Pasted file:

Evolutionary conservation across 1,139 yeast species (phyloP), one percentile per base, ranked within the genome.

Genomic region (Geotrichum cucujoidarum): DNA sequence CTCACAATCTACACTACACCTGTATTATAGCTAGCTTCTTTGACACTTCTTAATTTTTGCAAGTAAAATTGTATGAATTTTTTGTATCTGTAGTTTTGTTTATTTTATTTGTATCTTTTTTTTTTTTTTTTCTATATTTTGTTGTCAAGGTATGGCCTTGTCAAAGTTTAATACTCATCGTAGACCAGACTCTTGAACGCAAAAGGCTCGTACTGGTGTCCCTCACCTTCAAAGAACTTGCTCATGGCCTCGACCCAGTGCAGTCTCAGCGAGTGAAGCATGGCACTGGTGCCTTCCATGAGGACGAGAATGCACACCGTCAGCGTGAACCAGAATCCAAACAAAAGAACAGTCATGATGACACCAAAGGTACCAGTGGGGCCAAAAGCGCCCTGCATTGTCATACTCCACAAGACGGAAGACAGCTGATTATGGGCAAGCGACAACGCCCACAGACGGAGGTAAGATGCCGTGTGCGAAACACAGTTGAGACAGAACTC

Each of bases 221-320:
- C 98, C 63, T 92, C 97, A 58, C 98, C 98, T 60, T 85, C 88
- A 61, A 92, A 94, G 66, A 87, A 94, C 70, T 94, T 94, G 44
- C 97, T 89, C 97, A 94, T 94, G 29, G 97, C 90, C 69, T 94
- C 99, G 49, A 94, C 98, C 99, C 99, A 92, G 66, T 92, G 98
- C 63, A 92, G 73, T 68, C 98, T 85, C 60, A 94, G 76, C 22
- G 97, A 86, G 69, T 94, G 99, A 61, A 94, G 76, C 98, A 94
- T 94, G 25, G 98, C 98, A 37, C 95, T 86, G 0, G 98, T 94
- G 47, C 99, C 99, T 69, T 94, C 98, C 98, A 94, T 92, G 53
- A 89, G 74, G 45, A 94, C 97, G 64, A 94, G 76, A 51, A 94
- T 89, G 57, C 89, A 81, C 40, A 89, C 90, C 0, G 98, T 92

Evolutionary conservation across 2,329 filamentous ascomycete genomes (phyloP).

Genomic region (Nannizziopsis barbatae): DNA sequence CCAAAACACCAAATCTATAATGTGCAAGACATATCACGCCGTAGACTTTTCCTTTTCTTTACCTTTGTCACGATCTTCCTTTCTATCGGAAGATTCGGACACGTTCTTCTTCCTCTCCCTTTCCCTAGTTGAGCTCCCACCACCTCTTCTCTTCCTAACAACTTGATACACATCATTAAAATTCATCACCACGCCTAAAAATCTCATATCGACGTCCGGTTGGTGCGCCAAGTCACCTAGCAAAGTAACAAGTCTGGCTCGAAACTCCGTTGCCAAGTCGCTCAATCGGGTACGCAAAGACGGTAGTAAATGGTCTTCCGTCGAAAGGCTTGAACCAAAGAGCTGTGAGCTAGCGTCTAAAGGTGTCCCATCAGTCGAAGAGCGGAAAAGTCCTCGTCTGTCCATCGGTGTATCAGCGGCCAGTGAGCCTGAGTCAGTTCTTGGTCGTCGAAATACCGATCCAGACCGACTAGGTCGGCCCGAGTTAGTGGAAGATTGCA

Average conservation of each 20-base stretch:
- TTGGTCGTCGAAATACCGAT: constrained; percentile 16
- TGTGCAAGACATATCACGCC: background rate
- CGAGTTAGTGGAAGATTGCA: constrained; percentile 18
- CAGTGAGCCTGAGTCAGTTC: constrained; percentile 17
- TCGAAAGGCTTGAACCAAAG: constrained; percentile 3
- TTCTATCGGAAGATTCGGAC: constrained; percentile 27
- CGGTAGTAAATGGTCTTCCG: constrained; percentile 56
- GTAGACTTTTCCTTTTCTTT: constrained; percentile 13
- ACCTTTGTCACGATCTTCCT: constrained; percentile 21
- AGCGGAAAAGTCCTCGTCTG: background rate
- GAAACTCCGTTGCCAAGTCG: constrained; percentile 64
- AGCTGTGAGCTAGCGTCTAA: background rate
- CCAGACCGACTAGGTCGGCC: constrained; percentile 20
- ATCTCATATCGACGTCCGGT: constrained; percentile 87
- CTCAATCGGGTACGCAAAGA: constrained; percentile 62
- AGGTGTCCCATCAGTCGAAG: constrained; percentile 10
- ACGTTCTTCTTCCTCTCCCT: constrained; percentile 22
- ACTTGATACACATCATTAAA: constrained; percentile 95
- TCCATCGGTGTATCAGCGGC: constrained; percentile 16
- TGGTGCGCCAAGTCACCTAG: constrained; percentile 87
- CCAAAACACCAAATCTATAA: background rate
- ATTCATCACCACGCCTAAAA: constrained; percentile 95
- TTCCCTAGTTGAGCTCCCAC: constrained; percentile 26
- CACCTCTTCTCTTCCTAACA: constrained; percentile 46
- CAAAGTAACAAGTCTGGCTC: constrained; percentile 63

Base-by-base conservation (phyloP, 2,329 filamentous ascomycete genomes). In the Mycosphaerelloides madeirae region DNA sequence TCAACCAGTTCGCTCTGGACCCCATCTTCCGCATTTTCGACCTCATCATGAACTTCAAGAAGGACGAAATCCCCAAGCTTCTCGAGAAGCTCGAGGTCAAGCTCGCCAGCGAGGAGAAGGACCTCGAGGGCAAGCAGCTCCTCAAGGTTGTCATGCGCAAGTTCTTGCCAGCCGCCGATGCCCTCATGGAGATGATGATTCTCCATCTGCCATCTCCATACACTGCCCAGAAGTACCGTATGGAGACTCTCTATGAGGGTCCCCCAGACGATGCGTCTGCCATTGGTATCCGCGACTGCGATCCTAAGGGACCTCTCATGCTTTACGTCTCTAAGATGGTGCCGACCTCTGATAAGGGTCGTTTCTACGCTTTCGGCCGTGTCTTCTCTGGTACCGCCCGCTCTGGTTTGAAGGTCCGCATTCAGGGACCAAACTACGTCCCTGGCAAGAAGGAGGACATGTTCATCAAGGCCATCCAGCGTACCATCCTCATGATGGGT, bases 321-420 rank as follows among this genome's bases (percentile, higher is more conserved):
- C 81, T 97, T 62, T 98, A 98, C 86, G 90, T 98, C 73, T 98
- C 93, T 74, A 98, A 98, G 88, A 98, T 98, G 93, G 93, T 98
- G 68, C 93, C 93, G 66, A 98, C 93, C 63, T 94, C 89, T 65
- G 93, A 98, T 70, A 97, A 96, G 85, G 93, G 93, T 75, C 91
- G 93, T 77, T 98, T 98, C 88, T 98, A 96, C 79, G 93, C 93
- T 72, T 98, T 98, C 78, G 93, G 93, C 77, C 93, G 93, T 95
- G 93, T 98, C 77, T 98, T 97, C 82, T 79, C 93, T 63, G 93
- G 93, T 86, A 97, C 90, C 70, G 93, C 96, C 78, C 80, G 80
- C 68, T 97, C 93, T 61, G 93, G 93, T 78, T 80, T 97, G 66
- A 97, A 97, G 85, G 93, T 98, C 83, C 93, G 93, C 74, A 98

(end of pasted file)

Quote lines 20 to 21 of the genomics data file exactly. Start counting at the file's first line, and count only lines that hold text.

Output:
- CAGTGAGCCTGAGTCAGTTC: constrained; percentile 17
- TCGAAAGGCTTGAACCAAAG: constrained; percentile 3